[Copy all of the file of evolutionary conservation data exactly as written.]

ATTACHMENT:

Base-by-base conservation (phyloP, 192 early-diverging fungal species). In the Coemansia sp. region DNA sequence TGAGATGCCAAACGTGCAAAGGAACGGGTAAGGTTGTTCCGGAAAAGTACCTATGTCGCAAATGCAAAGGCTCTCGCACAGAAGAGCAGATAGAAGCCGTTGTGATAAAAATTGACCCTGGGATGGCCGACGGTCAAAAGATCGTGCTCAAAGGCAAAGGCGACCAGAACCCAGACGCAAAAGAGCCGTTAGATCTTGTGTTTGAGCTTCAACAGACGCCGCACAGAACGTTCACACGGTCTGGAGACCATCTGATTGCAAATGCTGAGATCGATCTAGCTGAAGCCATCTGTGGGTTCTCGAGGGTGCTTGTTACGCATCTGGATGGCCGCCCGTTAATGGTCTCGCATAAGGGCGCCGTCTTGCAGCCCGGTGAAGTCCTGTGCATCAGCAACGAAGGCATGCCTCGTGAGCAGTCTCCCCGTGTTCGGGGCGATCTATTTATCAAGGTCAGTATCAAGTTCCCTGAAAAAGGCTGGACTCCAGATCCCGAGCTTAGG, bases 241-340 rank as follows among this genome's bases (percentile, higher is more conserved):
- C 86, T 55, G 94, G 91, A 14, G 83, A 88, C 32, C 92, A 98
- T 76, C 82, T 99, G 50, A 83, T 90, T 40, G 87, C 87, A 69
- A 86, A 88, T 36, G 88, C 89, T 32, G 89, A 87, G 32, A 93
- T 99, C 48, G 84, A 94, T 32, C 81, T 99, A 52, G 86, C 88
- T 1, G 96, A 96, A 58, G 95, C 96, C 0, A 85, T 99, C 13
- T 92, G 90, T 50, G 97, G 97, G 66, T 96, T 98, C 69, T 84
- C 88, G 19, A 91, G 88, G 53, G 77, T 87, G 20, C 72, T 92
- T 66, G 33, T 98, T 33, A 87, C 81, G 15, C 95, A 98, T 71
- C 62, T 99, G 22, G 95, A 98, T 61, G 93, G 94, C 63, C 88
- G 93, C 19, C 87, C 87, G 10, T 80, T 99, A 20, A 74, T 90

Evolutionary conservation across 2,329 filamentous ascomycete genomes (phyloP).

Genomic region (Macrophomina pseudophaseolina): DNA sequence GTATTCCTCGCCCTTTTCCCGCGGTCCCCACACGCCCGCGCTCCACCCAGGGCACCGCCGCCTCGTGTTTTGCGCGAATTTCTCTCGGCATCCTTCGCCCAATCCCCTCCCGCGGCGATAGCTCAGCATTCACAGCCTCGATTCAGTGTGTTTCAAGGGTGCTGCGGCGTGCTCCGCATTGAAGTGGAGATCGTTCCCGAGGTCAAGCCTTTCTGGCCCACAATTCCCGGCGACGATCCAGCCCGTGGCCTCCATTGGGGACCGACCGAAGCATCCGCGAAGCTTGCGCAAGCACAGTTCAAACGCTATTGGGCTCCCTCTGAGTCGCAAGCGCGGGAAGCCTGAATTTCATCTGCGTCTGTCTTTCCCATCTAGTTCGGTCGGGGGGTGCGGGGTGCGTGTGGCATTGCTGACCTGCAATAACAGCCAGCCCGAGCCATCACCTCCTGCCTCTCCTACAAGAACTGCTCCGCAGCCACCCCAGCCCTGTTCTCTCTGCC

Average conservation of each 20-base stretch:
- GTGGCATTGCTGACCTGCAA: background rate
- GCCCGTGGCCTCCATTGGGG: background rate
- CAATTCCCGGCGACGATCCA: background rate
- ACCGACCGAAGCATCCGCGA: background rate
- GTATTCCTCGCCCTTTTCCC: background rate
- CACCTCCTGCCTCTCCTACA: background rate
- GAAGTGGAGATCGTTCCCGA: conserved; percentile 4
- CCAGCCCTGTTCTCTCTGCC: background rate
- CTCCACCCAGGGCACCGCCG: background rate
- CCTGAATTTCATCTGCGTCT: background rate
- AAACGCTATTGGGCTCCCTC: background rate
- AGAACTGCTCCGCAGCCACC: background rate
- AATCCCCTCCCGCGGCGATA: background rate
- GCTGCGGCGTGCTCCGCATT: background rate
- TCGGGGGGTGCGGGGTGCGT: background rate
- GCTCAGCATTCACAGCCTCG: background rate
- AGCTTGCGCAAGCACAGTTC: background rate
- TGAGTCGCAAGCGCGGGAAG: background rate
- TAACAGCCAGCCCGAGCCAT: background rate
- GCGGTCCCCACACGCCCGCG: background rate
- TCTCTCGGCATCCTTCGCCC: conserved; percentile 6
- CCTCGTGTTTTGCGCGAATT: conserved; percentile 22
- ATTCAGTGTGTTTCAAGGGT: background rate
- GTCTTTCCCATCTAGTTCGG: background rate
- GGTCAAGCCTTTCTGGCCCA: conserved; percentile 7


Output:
Base-by-base conservation (phyloP, 192 early-diverging fungal species). In the Coemansia sp. region DNA sequence TGAGATGCCAAACGTGCAAAGGAACGGGTAAGGTTGTTCCGGAAAAGTACCTATGTCGCAAATGCAAAGGCTCTCGCACAGAAGAGCAGATAGAAGCCGTTGTGATAAAAATTGACCCTGGGATGGCCGACGGTCAAAAGATCGTGCTCAAAGGCAAAGGCGACCAGAACCCAGACGCAAAAGAGCCGTTAGATCTTGTGTTTGAGCTTCAACAGACGCCGCACAGAACGTTCACACGGTCTGGAGACCATCTGATTGCAAATGCTGAGATCGATCTAGCTGAAGCCATCTGTGGGTTCTCGAGGGTGCTTGTTACGCATCTGGATGGCCGCCCGTTAATGGTCTCGCATAAGGGCGCCGTCTTGCAGCCCGGTGAAGTCCTGTGCATCAGCAACGAAGGCATGCCTCGTGAGCAGTCTCCCCGTGTTCGGGGCGATCTATTTATCAAGGTCAGTATCAAGTTCCCTGAAAAAGGCTGGACTCCAGATCCCGAGCTTAGG, bases 241-340 rank as follows among this genome's bases (percentile, higher is more conserved):
- C 86, T 55, G 94, G 91, A 14, G 83, A 88, C 32, C 92, A 98
- T 76, C 82, T 99, G 50, A 83, T 90, T 40, G 87, C 87, A 69
- A 86, A 88, T 36, G 88, C 89, T 32, G 89, A 87, G 32, A 93
- T 99, C 48, G 84, A 94, T 32, C 81, T 99, A 52, G 86, C 88
- T 1, G 96, A 96, A 58, G 95, C 96, C 0, A 85, T 99, C 13
- T 92, G 90, T 50, G 97, G 97, G 66, T 96, T 98, C 69, T 84
- C 88, G 19, A 91, G 88, G 53, G 77, T 87, G 20, C 72, T 92
- T 66, G 33, T 98, T 33, A 87, C 81, G 15, C 95, A 98, T 71
- C 62, T 99, G 22, G 95, A 98, T 61, G 93, G 94, C 63, C 88
- G 93, C 19, C 87, C 87, G 10, T 80, T 99, A 20, A 74, T 90

Evolutionary conservation across 2,329 filamentous ascomycete genomes (phyloP).

Genomic region (Macrophomina pseudophaseolina): DNA sequence GTATTCCTCGCCCTTTTCCCGCGGTCCCCACACGCCCGCGCTCCACCCAGGGCACCGCCGCCTCGTGTTTTGCGCGAATTTCTCTCGGCATCCTTCGCCCAATCCCCTCCCGCGGCGATAGCTCAGCATTCACAGCCTCGATTCAGTGTGTTTCAAGGGTGCTGCGGCGTGCTCCGCATTGAAGTGGAGATCGTTCCCGAGGTCAAGCCTTTCTGGCCCACAATTCCCGGCGACGATCCAGCCCGTGGCCTCCATTGGGGACCGACCGAAGCATCCGCGAAGCTTGCGCAAGCACAGTTCAAACGCTATTGGGCTCCCTCTGAGTCGCAAGCGCGGGAAGCCTGAATTTCATCTGCGTCTGTCTTTCCCATCTAGTTCGGTCGGGGGGTGCGGGGTGCGTGTGGCATTGCTGACCTGCAATAACAGCCAGCCCGAGCCATCACCTCCTGCCTCTCCTACAAGAACTGCTCCGCAGCCACCCCAGCCCTGTTCTCTCTGCC

Average conservation of each 20-base stretch:
- GTGGCATTGCTGACCTGCAA: background rate
- GCCCGTGGCCTCCATTGGGG: background rate
- CAATTCCCGGCGACGATCCA: background rate
- ACCGACCGAAGCATCCGCGA: background rate
- GTATTCCTCGCCCTTTTCCC: background rate
- CACCTCCTGCCTCTCCTACA: background rate
- GAAGTGGAGATCGTTCCCGA: conserved; percentile 4
- CCAGCCCTGTTCTCTCTGCC: background rate
- CTCCACCCAGGGCACCGCCG: background rate
- CCTGAATTTCATCTGCGTCT: background rate
- AAACGCTATTGGGCTCCCTC: background rate
- AGAACTGCTCCGCAGCCACC: background rate
- AATCCCCTCCCGCGGCGATA: background rate
- GCTGCGGCGTGCTCCGCATT: background rate
- TCGGGGGGTGCGGGGTGCGT: background rate
- GCTCAGCATTCACAGCCTCG: background rate
- AGCTTGCGCAAGCACAGTTC: background rate
- TGAGTCGCAAGCGCGGGAAG: background rate
- TAACAGCCAGCCCGAGCCAT: background rate
- GCGGTCCCCACACGCCCGCG: background rate
- TCTCTCGGCATCCTTCGCCC: conserved; percentile 6
- CCTCGTGTTTTGCGCGAATT: conserved; percentile 22
- ATTCAGTGTGTTTCAAGGGT: background rate
- GTCTTTCCCATCTAGTTCGG: background rate
- GGTCAAGCCTTTCTGGCCCA: conserved; percentile 7